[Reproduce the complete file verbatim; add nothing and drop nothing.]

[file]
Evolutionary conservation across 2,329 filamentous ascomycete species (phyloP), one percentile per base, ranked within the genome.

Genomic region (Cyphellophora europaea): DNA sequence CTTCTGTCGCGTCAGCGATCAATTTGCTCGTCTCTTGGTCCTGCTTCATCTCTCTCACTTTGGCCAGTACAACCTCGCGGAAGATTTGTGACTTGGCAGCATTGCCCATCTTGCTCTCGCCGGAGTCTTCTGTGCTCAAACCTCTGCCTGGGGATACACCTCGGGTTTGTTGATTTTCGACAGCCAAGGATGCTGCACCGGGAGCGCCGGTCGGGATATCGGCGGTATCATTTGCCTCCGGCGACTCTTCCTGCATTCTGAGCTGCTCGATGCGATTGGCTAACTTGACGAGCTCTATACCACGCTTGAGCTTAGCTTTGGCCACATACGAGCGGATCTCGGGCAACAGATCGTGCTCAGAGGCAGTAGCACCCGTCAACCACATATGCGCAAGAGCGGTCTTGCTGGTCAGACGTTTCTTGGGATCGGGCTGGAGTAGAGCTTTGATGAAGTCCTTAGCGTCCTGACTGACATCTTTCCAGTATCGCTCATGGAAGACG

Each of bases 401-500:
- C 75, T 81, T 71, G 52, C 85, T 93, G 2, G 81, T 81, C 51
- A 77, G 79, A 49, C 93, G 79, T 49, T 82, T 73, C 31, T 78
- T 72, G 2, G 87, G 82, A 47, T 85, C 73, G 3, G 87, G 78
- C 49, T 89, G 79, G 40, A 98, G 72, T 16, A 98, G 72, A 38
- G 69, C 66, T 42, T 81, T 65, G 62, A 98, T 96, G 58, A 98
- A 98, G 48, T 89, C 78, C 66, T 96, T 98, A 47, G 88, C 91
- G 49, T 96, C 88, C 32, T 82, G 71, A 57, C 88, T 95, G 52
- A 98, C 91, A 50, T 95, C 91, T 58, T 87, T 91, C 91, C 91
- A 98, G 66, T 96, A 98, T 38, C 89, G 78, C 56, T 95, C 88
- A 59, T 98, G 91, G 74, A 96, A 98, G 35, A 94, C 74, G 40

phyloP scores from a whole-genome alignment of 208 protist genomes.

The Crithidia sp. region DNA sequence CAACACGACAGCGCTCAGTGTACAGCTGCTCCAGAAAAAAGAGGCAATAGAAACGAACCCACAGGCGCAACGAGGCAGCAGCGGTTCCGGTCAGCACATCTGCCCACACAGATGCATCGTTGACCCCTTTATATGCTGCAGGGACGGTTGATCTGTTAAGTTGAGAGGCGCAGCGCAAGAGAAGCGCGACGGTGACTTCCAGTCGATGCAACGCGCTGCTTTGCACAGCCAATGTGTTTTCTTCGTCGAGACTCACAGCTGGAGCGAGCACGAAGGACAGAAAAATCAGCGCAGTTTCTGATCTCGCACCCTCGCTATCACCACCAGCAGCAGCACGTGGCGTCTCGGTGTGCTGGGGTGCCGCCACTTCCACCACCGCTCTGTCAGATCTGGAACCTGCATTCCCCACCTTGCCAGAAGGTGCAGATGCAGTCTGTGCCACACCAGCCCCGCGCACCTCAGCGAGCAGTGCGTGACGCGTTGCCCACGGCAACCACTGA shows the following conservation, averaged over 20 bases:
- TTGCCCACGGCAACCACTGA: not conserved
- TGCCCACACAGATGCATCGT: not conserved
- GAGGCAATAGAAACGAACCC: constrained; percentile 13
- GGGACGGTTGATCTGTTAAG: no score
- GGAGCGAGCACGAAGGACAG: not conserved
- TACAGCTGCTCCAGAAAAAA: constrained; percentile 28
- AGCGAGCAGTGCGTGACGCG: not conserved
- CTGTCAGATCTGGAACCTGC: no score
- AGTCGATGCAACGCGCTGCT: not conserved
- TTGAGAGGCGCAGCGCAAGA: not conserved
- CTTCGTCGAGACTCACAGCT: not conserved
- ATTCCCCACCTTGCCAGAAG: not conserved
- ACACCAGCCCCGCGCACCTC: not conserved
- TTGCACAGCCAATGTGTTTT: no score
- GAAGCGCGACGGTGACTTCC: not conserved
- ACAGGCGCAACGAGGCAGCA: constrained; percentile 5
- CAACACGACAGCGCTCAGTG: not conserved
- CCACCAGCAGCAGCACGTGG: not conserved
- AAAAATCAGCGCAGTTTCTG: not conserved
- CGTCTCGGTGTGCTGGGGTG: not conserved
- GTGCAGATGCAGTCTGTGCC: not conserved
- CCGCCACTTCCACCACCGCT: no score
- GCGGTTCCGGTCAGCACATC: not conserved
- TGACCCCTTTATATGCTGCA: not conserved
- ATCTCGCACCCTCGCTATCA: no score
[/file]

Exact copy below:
Evolutionary conservation across 2,329 filamentous ascomycete species (phyloP), one percentile per base, ranked within the genome.

Genomic region (Cyphellophora europaea): DNA sequence CTTCTGTCGCGTCAGCGATCAATTTGCTCGTCTCTTGGTCCTGCTTCATCTCTCTCACTTTGGCCAGTACAACCTCGCGGAAGATTTGTGACTTGGCAGCATTGCCCATCTTGCTCTCGCCGGAGTCTTCTGTGCTCAAACCTCTGCCTGGGGATACACCTCGGGTTTGTTGATTTTCGACAGCCAAGGATGCTGCACCGGGAGCGCCGGTCGGGATATCGGCGGTATCATTTGCCTCCGGCGACTCTTCCTGCATTCTGAGCTGCTCGATGCGATTGGCTAACTTGACGAGCTCTATACCACGCTTGAGCTTAGCTTTGGCCACATACGAGCGGATCTCGGGCAACAGATCGTGCTCAGAGGCAGTAGCACCCGTCAACCACATATGCGCAAGAGCGGTCTTGCTGGTCAGACGTTTCTTGGGATCGGGCTGGAGTAGAGCTTTGATGAAGTCCTTAGCGTCCTGACTGACATCTTTCCAGTATCGCTCATGGAAGACG

Each of bases 401-500:
- C 75, T 81, T 71, G 52, C 85, T 93, G 2, G 81, T 81, C 51
- A 77, G 79, A 49, C 93, G 79, T 49, T 82, T 73, C 31, T 78
- T 72, G 2, G 87, G 82, A 47, T 85, C 73, G 3, G 87, G 78
- C 49, T 89, G 79, G 40, A 98, G 72, T 16, A 98, G 72, A 38
- G 69, C 66, T 42, T 81, T 65, G 62, A 98, T 96, G 58, A 98
- A 98, G 48, T 89, C 78, C 66, T 96, T 98, A 47, G 88, C 91
- G 49, T 96, C 88, C 32, T 82, G 71, A 57, C 88, T 95, G 52
- A 98, C 91, A 50, T 95, C 91, T 58, T 87, T 91, C 91, C 91
- A 98, G 66, T 96, A 98, T 38, C 89, G 78, C 56, T 95, C 88
- A 59, T 98, G 91, G 74, A 96, A 98, G 35, A 94, C 74, G 40

phyloP scores from a whole-genome alignment of 208 protist genomes.

The Crithidia sp. region DNA sequence CAACACGACAGCGCTCAGTGTACAGCTGCTCCAGAAAAAAGAGGCAATAGAAACGAACCCACAGGCGCAACGAGGCAGCAGCGGTTCCGGTCAGCACATCTGCCCACACAGATGCATCGTTGACCCCTTTATATGCTGCAGGGACGGTTGATCTGTTAAGTTGAGAGGCGCAGCGCAAGAGAAGCGCGACGGTGACTTCCAGTCGATGCAACGCGCTGCTTTGCACAGCCAATGTGTTTTCTTCGTCGAGACTCACAGCTGGAGCGAGCACGAAGGACAGAAAAATCAGCGCAGTTTCTGATCTCGCACCCTCGCTATCACCACCAGCAGCAGCACGTGGCGTCTCGGTGTGCTGGGGTGCCGCCACTTCCACCACCGCTCTGTCAGATCTGGAACCTGCATTCCCCACCTTGCCAGAAGGTGCAGATGCAGTCTGTGCCACACCAGCCCCGCGCACCTCAGCGAGCAGTGCGTGACGCGTTGCCCACGGCAACCACTGA shows the following conservation, averaged over 20 bases:
- TTGCCCACGGCAACCACTGA: not conserved
- TGCCCACACAGATGCATCGT: not conserved
- GAGGCAATAGAAACGAACCC: constrained; percentile 13
- GGGACGGTTGATCTGTTAAG: no score
- GGAGCGAGCACGAAGGACAG: not conserved
- TACAGCTGCTCCAGAAAAAA: constrained; percentile 28
- AGCGAGCAGTGCGTGACGCG: not conserved
- CTGTCAGATCTGGAACCTGC: no score
- AGTCGATGCAACGCGCTGCT: not conserved
- TTGAGAGGCGCAGCGCAAGA: not conserved
- CTTCGTCGAGACTCACAGCT: not conserved
- ATTCCCCACCTTGCCAGAAG: not conserved
- ACACCAGCCCCGCGCACCTC: not conserved
- TTGCACAGCCAATGTGTTTT: no score
- GAAGCGCGACGGTGACTTCC: not conserved
- ACAGGCGCAACGAGGCAGCA: constrained; percentile 5
- CAACACGACAGCGCTCAGTG: not conserved
- CCACCAGCAGCAGCACGTGG: not conserved
- AAAAATCAGCGCAGTTTCTG: not conserved
- CGTCTCGGTGTGCTGGGGTG: not conserved
- GTGCAGATGCAGTCTGTGCC: not conserved
- CCGCCACTTCCACCACCGCT: no score
- GCGGTTCCGGTCAGCACATC: not conserved
- TGACCCCTTTATATGCTGCA: not conserved
- ATCTCGCACCCTCGCTATCA: no score